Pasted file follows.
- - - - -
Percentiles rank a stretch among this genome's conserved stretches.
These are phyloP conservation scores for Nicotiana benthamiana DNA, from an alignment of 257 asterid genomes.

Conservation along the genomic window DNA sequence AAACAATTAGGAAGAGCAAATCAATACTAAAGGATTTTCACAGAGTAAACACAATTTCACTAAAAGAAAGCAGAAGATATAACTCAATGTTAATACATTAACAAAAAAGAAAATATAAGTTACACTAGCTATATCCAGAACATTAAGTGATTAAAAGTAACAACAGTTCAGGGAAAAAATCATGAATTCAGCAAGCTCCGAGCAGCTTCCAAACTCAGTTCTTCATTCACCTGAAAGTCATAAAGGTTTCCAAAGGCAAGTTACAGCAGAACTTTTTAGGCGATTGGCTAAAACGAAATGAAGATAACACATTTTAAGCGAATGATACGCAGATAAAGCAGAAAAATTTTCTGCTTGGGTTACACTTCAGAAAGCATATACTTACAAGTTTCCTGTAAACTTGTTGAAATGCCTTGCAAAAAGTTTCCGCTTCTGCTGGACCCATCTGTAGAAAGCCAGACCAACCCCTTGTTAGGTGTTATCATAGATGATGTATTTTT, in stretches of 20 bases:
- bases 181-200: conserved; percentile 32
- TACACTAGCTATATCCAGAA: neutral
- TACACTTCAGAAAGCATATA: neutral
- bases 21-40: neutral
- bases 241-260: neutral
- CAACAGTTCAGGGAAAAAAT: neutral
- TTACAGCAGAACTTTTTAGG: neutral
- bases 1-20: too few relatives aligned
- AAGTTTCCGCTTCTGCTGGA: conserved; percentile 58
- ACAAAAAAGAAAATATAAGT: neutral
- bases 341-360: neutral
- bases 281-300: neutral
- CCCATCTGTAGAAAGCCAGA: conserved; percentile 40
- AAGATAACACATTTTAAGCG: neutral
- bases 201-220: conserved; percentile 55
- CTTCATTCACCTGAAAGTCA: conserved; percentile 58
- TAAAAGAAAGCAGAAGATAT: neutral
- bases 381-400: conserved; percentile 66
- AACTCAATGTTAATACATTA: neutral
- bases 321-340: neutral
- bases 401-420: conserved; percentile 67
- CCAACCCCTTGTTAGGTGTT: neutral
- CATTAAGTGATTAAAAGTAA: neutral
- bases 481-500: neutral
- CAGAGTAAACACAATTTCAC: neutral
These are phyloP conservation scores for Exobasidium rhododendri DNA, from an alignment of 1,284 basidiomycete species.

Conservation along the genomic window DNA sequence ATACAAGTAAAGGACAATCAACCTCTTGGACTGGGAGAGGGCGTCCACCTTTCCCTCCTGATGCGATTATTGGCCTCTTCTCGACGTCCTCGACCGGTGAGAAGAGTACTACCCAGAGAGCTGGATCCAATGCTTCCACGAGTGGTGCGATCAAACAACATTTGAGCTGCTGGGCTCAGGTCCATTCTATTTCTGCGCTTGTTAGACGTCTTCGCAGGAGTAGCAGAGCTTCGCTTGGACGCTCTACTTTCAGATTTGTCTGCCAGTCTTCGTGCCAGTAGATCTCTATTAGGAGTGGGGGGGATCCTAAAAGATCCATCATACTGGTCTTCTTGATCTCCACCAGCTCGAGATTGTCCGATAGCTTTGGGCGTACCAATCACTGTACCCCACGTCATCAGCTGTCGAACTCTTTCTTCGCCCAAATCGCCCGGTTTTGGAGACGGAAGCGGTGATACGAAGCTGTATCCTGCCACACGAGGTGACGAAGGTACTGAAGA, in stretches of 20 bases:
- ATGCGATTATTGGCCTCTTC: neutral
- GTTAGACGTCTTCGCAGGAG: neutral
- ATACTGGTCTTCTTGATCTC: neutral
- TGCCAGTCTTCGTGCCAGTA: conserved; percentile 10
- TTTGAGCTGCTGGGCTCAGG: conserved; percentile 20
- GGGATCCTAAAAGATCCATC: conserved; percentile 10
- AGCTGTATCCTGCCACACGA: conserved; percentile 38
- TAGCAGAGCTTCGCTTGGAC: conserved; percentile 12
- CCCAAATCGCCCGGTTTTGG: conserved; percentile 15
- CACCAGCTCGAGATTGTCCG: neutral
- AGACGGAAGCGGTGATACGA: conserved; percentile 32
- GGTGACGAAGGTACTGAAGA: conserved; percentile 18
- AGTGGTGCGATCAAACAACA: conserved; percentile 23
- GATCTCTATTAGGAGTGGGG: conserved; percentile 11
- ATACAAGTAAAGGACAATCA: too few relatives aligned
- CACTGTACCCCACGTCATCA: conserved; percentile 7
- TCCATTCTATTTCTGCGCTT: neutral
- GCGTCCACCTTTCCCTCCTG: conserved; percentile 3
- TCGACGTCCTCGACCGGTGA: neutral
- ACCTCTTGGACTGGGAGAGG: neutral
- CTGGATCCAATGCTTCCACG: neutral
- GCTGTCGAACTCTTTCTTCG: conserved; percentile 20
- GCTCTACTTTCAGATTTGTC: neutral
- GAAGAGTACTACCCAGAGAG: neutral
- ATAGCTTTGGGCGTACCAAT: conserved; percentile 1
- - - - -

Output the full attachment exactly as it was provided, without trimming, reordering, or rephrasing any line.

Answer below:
Percentiles rank a stretch among this genome's conserved stretches.
These are phyloP conservation scores for Nicotiana benthamiana DNA, from an alignment of 257 asterid genomes.

Conservation along the genomic window DNA sequence AAACAATTAGGAAGAGCAAATCAATACTAAAGGATTTTCACAGAGTAAACACAATTTCACTAAAAGAAAGCAGAAGATATAACTCAATGTTAATACATTAACAAAAAAGAAAATATAAGTTACACTAGCTATATCCAGAACATTAAGTGATTAAAAGTAACAACAGTTCAGGGAAAAAATCATGAATTCAGCAAGCTCCGAGCAGCTTCCAAACTCAGTTCTTCATTCACCTGAAAGTCATAAAGGTTTCCAAAGGCAAGTTACAGCAGAACTTTTTAGGCGATTGGCTAAAACGAAATGAAGATAACACATTTTAAGCGAATGATACGCAGATAAAGCAGAAAAATTTTCTGCTTGGGTTACACTTCAGAAAGCATATACTTACAAGTTTCCTGTAAACTTGTTGAAATGCCTTGCAAAAAGTTTCCGCTTCTGCTGGACCCATCTGTAGAAAGCCAGACCAACCCCTTGTTAGGTGTTATCATAGATGATGTATTTTT, in stretches of 20 bases:
- bases 181-200: conserved; percentile 32
- TACACTAGCTATATCCAGAA: neutral
- TACACTTCAGAAAGCATATA: neutral
- bases 21-40: neutral
- bases 241-260: neutral
- CAACAGTTCAGGGAAAAAAT: neutral
- TTACAGCAGAACTTTTTAGG: neutral
- bases 1-20: too few relatives aligned
- AAGTTTCCGCTTCTGCTGGA: conserved; percentile 58
- ACAAAAAAGAAAATATAAGT: neutral
- bases 341-360: neutral
- bases 281-300: neutral
- CCCATCTGTAGAAAGCCAGA: conserved; percentile 40
- AAGATAACACATTTTAAGCG: neutral
- bases 201-220: conserved; percentile 55
- CTTCATTCACCTGAAAGTCA: conserved; percentile 58
- TAAAAGAAAGCAGAAGATAT: neutral
- bases 381-400: conserved; percentile 66
- AACTCAATGTTAATACATTA: neutral
- bases 321-340: neutral
- bases 401-420: conserved; percentile 67
- CCAACCCCTTGTTAGGTGTT: neutral
- CATTAAGTGATTAAAAGTAA: neutral
- bases 481-500: neutral
- CAGAGTAAACACAATTTCAC: neutral
These are phyloP conservation scores for Exobasidium rhododendri DNA, from an alignment of 1,284 basidiomycete species.

Conservation along the genomic window DNA sequence ATACAAGTAAAGGACAATCAACCTCTTGGACTGGGAGAGGGCGTCCACCTTTCCCTCCTGATGCGATTATTGGCCTCTTCTCGACGTCCTCGACCGGTGAGAAGAGTACTACCCAGAGAGCTGGATCCAATGCTTCCACGAGTGGTGCGATCAAACAACATTTGAGCTGCTGGGCTCAGGTCCATTCTATTTCTGCGCTTGTTAGACGTCTTCGCAGGAGTAGCAGAGCTTCGCTTGGACGCTCTACTTTCAGATTTGTCTGCCAGTCTTCGTGCCAGTAGATCTCTATTAGGAGTGGGGGGGATCCTAAAAGATCCATCATACTGGTCTTCTTGATCTCCACCAGCTCGAGATTGTCCGATAGCTTTGGGCGTACCAATCACTGTACCCCACGTCATCAGCTGTCGAACTCTTTCTTCGCCCAAATCGCCCGGTTTTGGAGACGGAAGCGGTGATACGAAGCTGTATCCTGCCACACGAGGTGACGAAGGTACTGAAGA, in stretches of 20 bases:
- ATGCGATTATTGGCCTCTTC: neutral
- GTTAGACGTCTTCGCAGGAG: neutral
- ATACTGGTCTTCTTGATCTC: neutral
- TGCCAGTCTTCGTGCCAGTA: conserved; percentile 10
- TTTGAGCTGCTGGGCTCAGG: conserved; percentile 20
- GGGATCCTAAAAGATCCATC: conserved; percentile 10
- AGCTGTATCCTGCCACACGA: conserved; percentile 38
- TAGCAGAGCTTCGCTTGGAC: conserved; percentile 12
- CCCAAATCGCCCGGTTTTGG: conserved; percentile 15
- CACCAGCTCGAGATTGTCCG: neutral
- AGACGGAAGCGGTGATACGA: conserved; percentile 32
- GGTGACGAAGGTACTGAAGA: conserved; percentile 18
- AGTGGTGCGATCAAACAACA: conserved; percentile 23
- GATCTCTATTAGGAGTGGGG: conserved; percentile 11
- ATACAAGTAAAGGACAATCA: too few relatives aligned
- CACTGTACCCCACGTCATCA: conserved; percentile 7
- TCCATTCTATTTCTGCGCTT: neutral
- GCGTCCACCTTTCCCTCCTG: conserved; percentile 3
- TCGACGTCCTCGACCGGTGA: neutral
- ACCTCTTGGACTGGGAGAGG: neutral
- CTGGATCCAATGCTTCCACG: neutral
- GCTGTCGAACTCTTTCTTCG: conserved; percentile 20
- GCTCTACTTTCAGATTTGTC: neutral
- GAAGAGTACTACCCAGAGAG: neutral
- ATAGCTTTGGGCGTACCAAT: conserved; percentile 1